A parents’ push for French immersion in Revelstoke has been given new light after the school district launched a community-wide survey on the matter earlier this month.
“We’re hopeful,” said Vanessa Morrow, who along with Stephanie Melnyk has been leading the push for French immersion in Revelstoke. “Just from talking to people in the community there’s a lot of interest among parents who have children who are not even pre-school aged yet. I think it’s just a question of getting the survey in these people’s hands and getting them to return it on time.”
The Revelstoke School District explored French immersion five years ago but at the time there wasn’t enough interest and the issue was put on the back burner.
Melnyk and Morrow pushed the issue to the forefront of last year’s school board elections. At the time, board chair Alan Chell said the district was busy with the new schools but would look at the issue again once the projects were finished.
Now that both new schools are opened, the school district is once again seeking feedback on the issue. Superintendent Anne Cooper said the district was soliciting interest through the survey and would look at the results in January.
The survey was sent out to the entire community through the post office, though this has meant it did not get delivered with ‘no flyer’ designations on their mailboxes. This has prompted Melnyk and Morrow to deliver surveys by hand to make sure everyone has one.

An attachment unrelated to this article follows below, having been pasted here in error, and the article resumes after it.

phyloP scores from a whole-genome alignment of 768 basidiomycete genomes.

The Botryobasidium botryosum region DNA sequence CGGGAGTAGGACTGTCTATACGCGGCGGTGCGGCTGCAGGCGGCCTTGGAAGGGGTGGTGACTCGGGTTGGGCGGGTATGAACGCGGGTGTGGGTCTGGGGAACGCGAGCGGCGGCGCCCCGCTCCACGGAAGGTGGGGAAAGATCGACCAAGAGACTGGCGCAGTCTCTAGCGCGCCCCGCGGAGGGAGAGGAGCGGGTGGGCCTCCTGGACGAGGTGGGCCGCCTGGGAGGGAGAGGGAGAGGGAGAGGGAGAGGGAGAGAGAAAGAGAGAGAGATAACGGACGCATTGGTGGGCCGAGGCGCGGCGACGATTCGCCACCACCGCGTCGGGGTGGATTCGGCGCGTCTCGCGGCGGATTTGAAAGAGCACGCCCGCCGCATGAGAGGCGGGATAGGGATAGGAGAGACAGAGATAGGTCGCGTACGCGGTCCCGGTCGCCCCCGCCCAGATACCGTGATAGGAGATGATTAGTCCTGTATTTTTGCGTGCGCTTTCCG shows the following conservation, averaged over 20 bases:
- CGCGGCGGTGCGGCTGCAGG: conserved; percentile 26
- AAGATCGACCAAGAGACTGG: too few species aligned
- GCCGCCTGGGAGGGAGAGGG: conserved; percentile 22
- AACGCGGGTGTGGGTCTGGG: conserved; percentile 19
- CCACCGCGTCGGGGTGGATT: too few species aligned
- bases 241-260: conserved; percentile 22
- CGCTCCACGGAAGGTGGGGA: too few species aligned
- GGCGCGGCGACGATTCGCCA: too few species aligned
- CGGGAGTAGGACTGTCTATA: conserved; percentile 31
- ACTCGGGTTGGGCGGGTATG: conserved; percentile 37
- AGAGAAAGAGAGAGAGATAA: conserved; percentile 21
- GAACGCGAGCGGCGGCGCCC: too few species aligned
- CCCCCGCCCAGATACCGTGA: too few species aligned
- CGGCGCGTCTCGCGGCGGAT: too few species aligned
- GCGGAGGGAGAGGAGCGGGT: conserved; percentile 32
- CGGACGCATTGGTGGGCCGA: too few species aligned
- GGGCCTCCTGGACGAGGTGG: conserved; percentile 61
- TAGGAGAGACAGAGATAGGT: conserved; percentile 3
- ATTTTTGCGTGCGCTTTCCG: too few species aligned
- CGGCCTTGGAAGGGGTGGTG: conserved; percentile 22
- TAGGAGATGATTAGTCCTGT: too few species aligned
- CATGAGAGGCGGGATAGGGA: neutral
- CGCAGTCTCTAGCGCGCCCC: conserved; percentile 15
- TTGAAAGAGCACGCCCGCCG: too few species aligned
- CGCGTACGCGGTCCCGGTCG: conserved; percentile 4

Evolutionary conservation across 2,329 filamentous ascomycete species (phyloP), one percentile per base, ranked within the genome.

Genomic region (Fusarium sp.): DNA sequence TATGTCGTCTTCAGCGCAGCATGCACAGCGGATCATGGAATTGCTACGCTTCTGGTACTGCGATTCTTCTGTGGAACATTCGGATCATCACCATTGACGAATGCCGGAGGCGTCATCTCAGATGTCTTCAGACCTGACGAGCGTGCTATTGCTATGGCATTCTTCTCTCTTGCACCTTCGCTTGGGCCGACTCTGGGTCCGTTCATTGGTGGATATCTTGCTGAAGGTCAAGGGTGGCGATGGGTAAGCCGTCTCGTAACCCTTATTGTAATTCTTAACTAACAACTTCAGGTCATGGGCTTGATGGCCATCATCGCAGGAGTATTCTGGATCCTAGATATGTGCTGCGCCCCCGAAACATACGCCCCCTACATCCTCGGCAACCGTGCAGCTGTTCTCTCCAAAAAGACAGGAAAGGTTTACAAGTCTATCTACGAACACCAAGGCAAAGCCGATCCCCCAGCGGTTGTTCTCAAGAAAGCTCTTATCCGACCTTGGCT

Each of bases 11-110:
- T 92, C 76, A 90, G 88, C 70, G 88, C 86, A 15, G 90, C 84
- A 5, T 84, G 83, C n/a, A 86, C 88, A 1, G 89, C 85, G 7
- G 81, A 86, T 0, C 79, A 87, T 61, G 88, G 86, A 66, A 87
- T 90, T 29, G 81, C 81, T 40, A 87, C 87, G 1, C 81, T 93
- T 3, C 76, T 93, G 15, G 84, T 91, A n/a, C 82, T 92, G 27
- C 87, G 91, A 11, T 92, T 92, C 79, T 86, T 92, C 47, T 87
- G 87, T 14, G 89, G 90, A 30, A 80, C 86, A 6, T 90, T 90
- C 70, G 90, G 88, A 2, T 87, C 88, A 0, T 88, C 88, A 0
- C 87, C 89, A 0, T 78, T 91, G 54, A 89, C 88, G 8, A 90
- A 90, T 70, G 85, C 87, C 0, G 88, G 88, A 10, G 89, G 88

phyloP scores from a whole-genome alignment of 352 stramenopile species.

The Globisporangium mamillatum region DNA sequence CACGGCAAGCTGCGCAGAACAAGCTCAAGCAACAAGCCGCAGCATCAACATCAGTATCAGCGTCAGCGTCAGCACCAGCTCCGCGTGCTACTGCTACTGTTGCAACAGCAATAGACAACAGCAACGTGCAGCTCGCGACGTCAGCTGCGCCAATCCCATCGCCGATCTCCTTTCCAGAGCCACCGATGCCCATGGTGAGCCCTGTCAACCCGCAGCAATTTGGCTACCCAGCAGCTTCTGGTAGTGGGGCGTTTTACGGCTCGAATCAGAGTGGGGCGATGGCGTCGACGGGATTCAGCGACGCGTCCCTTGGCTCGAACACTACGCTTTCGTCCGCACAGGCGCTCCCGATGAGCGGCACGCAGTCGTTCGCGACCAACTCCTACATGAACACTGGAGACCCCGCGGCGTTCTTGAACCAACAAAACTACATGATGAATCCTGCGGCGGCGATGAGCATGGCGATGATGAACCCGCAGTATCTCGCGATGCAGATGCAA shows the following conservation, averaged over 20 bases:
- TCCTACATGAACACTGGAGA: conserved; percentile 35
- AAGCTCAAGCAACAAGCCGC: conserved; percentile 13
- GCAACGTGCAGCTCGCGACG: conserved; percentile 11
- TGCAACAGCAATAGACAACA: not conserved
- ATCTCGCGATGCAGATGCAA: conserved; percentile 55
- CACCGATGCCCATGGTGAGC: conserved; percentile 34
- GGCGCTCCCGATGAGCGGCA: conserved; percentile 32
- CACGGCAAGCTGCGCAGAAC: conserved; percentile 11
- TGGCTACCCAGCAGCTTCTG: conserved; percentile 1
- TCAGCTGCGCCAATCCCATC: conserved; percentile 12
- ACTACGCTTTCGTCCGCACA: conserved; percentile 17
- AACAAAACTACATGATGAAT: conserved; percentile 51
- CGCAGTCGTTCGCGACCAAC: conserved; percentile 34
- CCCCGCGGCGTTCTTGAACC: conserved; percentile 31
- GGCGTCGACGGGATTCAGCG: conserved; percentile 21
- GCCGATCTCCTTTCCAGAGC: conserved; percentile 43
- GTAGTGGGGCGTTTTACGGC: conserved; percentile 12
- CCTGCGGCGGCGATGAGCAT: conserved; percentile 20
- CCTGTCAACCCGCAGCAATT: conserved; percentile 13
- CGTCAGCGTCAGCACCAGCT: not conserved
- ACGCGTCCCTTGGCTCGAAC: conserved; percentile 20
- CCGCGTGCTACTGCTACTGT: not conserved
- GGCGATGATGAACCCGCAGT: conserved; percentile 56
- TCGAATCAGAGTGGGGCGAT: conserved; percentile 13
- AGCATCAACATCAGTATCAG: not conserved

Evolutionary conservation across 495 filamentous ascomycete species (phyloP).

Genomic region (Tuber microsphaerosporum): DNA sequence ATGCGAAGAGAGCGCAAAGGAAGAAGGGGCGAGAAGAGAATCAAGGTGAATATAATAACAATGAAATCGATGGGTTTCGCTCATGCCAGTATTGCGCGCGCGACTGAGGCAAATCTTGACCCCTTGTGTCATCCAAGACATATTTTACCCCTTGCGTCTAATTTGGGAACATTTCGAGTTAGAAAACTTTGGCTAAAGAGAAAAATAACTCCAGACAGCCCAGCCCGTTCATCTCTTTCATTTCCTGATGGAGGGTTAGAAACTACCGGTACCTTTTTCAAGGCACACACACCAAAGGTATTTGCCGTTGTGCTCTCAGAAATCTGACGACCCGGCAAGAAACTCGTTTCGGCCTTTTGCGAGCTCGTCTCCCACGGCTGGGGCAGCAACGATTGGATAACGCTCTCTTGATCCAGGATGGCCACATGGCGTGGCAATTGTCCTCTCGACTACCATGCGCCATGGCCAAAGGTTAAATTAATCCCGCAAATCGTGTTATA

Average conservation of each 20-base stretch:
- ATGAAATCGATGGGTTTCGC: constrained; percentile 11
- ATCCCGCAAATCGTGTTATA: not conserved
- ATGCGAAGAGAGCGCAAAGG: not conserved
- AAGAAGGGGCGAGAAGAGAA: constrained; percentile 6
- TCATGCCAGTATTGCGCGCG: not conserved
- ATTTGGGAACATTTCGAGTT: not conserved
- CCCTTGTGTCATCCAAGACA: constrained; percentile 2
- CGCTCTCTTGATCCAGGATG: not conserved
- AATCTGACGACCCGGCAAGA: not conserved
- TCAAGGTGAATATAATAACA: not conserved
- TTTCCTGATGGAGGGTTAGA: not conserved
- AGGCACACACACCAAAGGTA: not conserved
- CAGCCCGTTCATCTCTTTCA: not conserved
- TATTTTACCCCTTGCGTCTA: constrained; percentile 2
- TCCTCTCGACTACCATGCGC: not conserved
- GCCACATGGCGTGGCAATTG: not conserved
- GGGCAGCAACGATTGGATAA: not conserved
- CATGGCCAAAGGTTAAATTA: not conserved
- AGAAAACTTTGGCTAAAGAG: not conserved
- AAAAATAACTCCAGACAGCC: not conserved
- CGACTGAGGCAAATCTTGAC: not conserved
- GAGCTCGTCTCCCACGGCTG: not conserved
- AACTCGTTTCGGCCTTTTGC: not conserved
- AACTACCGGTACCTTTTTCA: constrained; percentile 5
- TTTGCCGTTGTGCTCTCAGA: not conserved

“We’re now back in play,” said Melnyk. “We’re trying to hand out paper copies of the survey to pre-school and child care locations and some of the drop-in centers. That’s just supporting the school board’s initiative.”
Melnyk is hopeful that a combination of higher births, higher kindergarten enrollment and more young families moving to Revelstoke will mean that French immersion will take this time, where it didn’t five years ago.
“The demographics have changed, there’s a lot more young families moving into Revelstoke. That makes a big difference,” she said.
Now their goal is to make sure enough people return the survey by the Friday, Nov. 30, deadline.
“This is where parents need to be committed and say, we are going to commit to this new program,” said Melnyk.
Added Morrow: “If it doesn’t go this time, it will probably be another four years before they look at it again. Interested parents just need to let their interest [be] known.”
Cooper said a French immersion program, if implemented, would start in kindergarten and grade one and eventually grow to encompass every year until grade 12. The curriculum would be exactly the same as it is now, but it would be taught in French. It would run alongside the current English curriculum.
It would not be connected to Revelstoke’s new French school, Ecole des Glaciers, which is run by the Francophone School Board of British Columbia.
“French immersion is intended for Anglophone parents to get an experience in French where they can acquire the language,” said Cooper.
The survey can be downloaded from the school district’s website at www.sd19.bc.ca. Morrow and Melnyk have a Facebook group called Interest in French Immersion and can be contacted at firstname.lastname@example.org.